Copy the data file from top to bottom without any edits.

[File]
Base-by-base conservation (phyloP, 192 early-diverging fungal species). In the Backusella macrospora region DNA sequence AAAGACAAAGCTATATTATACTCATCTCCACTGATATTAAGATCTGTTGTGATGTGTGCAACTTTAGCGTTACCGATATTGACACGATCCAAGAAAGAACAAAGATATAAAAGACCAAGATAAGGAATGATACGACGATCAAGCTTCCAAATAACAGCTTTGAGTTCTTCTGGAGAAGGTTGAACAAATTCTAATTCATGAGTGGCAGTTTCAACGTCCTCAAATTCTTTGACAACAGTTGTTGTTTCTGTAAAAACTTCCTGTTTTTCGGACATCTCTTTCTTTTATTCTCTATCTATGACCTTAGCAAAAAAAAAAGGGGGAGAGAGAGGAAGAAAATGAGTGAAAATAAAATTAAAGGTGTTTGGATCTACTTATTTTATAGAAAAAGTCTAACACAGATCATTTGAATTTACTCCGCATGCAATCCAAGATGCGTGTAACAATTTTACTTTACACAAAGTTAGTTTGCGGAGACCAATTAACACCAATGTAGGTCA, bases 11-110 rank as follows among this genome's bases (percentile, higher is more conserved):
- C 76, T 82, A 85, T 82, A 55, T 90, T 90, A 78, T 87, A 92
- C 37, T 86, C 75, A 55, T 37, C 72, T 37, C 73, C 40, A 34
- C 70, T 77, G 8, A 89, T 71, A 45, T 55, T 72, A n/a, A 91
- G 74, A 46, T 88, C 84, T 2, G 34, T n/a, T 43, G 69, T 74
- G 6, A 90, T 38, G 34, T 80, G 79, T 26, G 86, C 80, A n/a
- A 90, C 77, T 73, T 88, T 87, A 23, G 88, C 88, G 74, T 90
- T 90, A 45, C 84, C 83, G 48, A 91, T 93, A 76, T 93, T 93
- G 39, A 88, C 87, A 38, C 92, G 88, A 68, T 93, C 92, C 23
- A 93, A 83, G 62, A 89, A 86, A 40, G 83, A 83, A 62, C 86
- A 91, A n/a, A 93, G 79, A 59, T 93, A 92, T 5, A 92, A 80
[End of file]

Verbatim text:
Base-by-base conservation (phyloP, 192 early-diverging fungal species). In the Backusella macrospora region DNA sequence AAAGACAAAGCTATATTATACTCATCTCCACTGATATTAAGATCTGTTGTGATGTGTGCAACTTTAGCGTTACCGATATTGACACGATCCAAGAAAGAACAAAGATATAAAAGACCAAGATAAGGAATGATACGACGATCAAGCTTCCAAATAACAGCTTTGAGTTCTTCTGGAGAAGGTTGAACAAATTCTAATTCATGAGTGGCAGTTTCAACGTCCTCAAATTCTTTGACAACAGTTGTTGTTTCTGTAAAAACTTCCTGTTTTTCGGACATCTCTTTCTTTTATTCTCTATCTATGACCTTAGCAAAAAAAAAAGGGGGAGAGAGAGGAAGAAAATGAGTGAAAATAAAATTAAAGGTGTTTGGATCTACTTATTTTATAGAAAAAGTCTAACACAGATCATTTGAATTTACTCCGCATGCAATCCAAGATGCGTGTAACAATTTTACTTTACACAAAGTTAGTTTGCGGAGACCAATTAACACCAATGTAGGTCA, bases 11-110 rank as follows among this genome's bases (percentile, higher is more conserved):
- C 76, T 82, A 85, T 82, A 55, T 90, T 90, A 78, T 87, A 92
- C 37, T 86, C 75, A 55, T 37, C 72, T 37, C 73, C 40, A 34
- C 70, T 77, G 8, A 89, T 71, A 45, T 55, T 72, A n/a, A 91
- G 74, A 46, T 88, C 84, T 2, G 34, T n/a, T 43, G 69, T 74
- G 6, A 90, T 38, G 34, T 80, G 79, T 26, G 86, C 80, A n/a
- A 90, C 77, T 73, T 88, T 87, A 23, G 88, C 88, G 74, T 90
- T 90, A 45, C 84, C 83, G 48, A 91, T 93, A 76, T 93, T 93
- G 39, A 88, C 87, A 38, C 92, G 88, A 68, T 93, C 92, C 23
- A 93, A 83, G 62, A 89, A 86, A 40, G 83, A 83, A 62, C 86
- A 91, A n/a, A 93, G 79, A 59, T 93, A 92, T 5, A 92, A 80